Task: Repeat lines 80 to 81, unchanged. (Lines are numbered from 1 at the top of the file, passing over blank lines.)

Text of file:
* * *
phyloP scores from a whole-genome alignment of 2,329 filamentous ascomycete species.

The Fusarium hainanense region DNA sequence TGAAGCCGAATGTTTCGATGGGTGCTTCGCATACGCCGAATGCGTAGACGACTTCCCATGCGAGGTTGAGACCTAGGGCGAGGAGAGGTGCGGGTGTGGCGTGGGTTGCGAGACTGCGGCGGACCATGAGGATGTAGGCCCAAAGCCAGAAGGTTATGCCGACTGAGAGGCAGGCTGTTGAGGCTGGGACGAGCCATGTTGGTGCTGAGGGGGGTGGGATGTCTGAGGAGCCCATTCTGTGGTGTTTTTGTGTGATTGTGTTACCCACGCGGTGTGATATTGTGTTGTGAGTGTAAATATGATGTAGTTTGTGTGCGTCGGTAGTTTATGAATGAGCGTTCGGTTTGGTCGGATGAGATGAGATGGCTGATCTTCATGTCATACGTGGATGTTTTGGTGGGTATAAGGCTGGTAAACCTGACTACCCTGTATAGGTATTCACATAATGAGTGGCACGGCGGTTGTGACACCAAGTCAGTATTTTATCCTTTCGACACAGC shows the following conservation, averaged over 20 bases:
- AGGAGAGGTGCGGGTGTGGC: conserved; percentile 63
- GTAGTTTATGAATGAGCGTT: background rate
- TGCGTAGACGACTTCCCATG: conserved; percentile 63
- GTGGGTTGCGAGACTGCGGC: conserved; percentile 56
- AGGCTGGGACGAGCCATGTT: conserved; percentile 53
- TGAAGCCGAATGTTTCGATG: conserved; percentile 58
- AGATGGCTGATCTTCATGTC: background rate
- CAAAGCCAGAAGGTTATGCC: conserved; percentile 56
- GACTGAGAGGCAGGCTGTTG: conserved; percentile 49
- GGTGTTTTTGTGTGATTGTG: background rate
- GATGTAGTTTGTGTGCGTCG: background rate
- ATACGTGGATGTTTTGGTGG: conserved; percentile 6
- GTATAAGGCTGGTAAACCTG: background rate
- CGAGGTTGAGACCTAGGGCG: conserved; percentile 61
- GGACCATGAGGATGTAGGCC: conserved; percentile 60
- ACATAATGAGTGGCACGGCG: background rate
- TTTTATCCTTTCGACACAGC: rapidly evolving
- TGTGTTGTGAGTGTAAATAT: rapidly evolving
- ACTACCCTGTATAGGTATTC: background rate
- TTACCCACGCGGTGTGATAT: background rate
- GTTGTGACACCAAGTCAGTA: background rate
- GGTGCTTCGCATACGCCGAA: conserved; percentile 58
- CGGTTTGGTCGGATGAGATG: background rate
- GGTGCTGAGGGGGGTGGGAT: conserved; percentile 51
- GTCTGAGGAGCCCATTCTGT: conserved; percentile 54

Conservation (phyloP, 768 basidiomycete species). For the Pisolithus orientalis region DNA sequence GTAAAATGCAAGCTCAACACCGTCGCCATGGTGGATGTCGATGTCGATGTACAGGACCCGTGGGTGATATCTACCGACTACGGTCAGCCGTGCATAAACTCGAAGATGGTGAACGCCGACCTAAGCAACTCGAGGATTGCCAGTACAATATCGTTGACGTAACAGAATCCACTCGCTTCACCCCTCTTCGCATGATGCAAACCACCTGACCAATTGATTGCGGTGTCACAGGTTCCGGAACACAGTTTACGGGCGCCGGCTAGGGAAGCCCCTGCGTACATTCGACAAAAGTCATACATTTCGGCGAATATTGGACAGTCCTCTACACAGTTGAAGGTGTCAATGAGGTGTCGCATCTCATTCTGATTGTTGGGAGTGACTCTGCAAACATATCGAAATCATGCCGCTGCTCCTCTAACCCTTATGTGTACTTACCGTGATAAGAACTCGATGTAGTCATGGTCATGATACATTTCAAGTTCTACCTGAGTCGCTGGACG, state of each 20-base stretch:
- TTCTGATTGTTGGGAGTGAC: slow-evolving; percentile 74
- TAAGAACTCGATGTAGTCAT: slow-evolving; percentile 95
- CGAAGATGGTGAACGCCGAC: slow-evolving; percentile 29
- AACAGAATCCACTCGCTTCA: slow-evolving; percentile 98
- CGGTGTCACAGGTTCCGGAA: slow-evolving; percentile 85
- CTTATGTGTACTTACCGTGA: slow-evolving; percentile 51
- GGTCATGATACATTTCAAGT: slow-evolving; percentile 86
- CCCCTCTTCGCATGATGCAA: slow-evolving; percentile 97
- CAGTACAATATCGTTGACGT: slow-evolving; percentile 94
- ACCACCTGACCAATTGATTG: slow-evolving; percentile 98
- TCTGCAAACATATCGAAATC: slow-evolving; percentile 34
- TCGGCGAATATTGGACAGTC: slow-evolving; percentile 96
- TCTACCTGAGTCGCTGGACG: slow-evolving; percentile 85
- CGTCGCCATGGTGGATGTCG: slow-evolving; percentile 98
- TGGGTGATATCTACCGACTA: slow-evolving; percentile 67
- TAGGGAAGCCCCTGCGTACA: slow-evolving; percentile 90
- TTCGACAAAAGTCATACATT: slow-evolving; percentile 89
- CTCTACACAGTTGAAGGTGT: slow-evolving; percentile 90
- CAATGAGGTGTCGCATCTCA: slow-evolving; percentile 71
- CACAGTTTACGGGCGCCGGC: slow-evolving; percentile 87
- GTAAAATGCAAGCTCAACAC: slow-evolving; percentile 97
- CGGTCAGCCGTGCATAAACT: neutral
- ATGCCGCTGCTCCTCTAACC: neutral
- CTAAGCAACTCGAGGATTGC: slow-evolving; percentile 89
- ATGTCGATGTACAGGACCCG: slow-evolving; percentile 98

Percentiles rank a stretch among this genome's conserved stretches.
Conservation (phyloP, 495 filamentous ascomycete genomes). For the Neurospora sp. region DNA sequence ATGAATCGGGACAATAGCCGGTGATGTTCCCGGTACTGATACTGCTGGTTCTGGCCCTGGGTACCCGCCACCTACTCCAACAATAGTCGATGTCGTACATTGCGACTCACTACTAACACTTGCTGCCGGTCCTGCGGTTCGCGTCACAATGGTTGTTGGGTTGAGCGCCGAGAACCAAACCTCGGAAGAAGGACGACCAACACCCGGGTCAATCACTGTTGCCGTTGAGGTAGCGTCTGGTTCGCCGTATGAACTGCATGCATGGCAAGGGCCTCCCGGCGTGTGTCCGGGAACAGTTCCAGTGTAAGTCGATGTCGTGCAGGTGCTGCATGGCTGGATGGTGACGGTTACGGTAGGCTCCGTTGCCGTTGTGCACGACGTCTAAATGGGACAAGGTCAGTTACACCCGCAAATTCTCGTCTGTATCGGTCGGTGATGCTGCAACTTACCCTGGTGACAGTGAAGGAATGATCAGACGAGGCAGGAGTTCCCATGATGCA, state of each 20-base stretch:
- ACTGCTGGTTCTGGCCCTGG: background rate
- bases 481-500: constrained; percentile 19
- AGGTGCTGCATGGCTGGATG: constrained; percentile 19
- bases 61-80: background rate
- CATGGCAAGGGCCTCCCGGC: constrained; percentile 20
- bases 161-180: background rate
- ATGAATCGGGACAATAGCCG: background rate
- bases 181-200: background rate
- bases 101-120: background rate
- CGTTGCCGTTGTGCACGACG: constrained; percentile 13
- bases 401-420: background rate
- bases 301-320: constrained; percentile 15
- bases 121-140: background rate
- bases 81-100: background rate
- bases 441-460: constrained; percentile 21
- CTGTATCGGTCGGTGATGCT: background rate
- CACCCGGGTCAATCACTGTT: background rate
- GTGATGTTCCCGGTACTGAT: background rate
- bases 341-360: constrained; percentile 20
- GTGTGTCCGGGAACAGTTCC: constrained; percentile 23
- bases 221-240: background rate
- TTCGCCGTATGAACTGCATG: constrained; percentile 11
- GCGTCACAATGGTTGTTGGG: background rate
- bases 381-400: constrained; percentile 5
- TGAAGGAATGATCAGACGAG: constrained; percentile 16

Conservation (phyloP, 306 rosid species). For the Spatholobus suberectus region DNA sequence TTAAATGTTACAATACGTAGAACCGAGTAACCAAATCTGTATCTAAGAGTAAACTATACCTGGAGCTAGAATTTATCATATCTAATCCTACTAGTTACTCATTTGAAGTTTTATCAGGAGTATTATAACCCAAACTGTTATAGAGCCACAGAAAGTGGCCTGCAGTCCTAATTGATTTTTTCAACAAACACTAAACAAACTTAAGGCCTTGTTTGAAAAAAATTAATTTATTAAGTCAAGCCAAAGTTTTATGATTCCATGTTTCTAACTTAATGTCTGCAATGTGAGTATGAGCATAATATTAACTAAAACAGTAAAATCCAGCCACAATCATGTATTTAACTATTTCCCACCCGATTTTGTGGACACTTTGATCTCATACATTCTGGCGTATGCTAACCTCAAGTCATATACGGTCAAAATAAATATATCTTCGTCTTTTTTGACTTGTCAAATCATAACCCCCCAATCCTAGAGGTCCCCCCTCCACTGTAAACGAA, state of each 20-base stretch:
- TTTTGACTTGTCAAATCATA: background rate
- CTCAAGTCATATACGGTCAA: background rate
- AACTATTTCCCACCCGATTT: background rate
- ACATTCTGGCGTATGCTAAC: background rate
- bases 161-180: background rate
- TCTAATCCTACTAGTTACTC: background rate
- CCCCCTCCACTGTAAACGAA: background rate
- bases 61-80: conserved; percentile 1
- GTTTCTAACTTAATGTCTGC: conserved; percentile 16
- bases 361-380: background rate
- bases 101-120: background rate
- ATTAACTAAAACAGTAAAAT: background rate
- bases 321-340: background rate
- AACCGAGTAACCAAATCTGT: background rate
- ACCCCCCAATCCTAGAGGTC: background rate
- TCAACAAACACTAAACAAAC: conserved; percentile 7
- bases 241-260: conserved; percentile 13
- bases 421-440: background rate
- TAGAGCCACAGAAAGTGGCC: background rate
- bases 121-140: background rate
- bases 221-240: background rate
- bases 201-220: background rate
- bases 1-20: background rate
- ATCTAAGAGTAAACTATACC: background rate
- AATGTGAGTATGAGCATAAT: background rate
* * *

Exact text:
- TGAAGGAATGATCAGACGAG: constrained; percentile 16

Conservation (phyloP, 306 rosid species). For the Spatholobus suberectus region DNA sequence TTAAATGTTACAATACGTAGAACCGAGTAACCAAATCTGTATCTAAGAGTAAACTATACCTGGAGCTAGAATTTATCATATCTAATCCTACTAGTTACTCATTTGAAGTTTTATCAGGAGTATTATAACCCAAACTGTTATAGAGCCACAGAAAGTGGCCTGCAGTCCTAATTGATTTTTTCAACAAACACTAAACAAACTTAAGGCCTTGTTTGAAAAAAATTAATTTATTAAGTCAAGCCAAAGTTTTATGATTCCATGTTTCTAACTTAATGTCTGCAATGTGAGTATGAGCATAATATTAACTAAAACAGTAAAATCCAGCCACAATCATGTATTTAACTATTTCCCACCCGATTTTGTGGACACTTTGATCTCATACATTCTGGCGTATGCTAACCTCAAGTCATATACGGTCAAAATAAATATATCTTCGTCTTTTTTGACTTGTCAAATCATAACCCCCCAATCCTAGAGGTCCCCCCTCCACTGTAAACGAA, state of each 20-base stretch: